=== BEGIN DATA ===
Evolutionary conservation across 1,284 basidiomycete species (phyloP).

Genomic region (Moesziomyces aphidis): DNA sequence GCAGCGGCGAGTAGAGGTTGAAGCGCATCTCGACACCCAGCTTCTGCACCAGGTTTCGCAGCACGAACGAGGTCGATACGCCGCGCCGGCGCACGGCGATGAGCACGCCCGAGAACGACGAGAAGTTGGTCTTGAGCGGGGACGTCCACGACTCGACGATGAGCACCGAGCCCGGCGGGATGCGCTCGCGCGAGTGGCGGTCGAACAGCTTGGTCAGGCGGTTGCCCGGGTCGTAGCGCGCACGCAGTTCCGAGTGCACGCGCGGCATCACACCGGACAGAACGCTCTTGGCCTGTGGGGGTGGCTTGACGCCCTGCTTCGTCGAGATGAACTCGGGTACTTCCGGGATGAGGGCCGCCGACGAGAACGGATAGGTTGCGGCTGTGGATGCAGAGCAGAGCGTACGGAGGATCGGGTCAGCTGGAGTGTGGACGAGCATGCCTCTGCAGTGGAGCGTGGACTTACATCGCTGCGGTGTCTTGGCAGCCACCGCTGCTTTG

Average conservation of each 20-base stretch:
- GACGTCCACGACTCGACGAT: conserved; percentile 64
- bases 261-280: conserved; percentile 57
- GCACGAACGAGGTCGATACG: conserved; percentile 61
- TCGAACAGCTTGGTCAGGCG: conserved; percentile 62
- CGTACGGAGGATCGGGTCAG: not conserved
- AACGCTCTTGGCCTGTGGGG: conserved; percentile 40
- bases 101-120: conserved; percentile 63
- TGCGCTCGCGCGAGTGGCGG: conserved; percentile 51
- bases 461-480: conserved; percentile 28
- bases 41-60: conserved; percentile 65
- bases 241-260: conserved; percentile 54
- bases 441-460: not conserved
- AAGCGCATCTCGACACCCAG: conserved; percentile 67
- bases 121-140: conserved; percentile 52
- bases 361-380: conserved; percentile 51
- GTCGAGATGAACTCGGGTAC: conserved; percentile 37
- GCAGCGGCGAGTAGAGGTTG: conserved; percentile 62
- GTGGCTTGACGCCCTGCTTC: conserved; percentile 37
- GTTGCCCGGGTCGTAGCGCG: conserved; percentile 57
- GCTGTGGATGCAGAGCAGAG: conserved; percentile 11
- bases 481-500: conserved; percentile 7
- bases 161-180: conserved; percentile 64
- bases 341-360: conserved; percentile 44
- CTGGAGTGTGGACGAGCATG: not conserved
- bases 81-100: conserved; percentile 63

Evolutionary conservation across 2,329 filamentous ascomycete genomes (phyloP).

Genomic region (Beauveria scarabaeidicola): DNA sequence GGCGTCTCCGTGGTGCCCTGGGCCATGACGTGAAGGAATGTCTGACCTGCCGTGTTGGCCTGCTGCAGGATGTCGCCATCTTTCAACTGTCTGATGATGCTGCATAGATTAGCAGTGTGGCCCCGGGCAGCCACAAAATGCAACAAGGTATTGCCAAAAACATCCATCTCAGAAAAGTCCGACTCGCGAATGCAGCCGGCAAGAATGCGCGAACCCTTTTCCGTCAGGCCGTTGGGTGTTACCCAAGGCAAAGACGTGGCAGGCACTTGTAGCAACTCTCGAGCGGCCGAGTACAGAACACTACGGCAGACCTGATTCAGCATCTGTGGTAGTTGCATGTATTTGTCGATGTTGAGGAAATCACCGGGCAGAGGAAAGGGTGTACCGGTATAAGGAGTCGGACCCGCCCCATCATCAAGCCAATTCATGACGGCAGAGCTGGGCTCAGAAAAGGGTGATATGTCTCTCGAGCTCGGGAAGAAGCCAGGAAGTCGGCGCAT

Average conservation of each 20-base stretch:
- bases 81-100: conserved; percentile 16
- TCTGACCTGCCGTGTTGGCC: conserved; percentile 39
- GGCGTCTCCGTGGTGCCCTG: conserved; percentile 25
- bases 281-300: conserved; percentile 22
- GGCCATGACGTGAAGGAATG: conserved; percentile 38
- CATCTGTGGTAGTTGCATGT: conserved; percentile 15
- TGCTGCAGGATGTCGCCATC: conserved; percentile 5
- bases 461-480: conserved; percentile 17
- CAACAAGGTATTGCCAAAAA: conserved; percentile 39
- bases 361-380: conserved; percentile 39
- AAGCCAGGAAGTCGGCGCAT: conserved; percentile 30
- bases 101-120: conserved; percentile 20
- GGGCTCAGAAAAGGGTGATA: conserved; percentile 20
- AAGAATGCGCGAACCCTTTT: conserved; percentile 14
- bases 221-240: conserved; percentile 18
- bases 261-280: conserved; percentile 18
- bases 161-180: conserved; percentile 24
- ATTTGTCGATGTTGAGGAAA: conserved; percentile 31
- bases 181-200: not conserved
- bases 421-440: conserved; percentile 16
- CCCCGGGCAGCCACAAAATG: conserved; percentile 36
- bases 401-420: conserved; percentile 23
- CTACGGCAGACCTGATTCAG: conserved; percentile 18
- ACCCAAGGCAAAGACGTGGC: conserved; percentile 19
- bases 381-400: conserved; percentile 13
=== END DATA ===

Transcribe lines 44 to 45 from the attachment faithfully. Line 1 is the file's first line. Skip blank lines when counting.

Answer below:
- GGGCTCAGAAAAGGGTGATA: conserved; percentile 20
- AAGAATGCGCGAACCCTTTT: conserved; percentile 14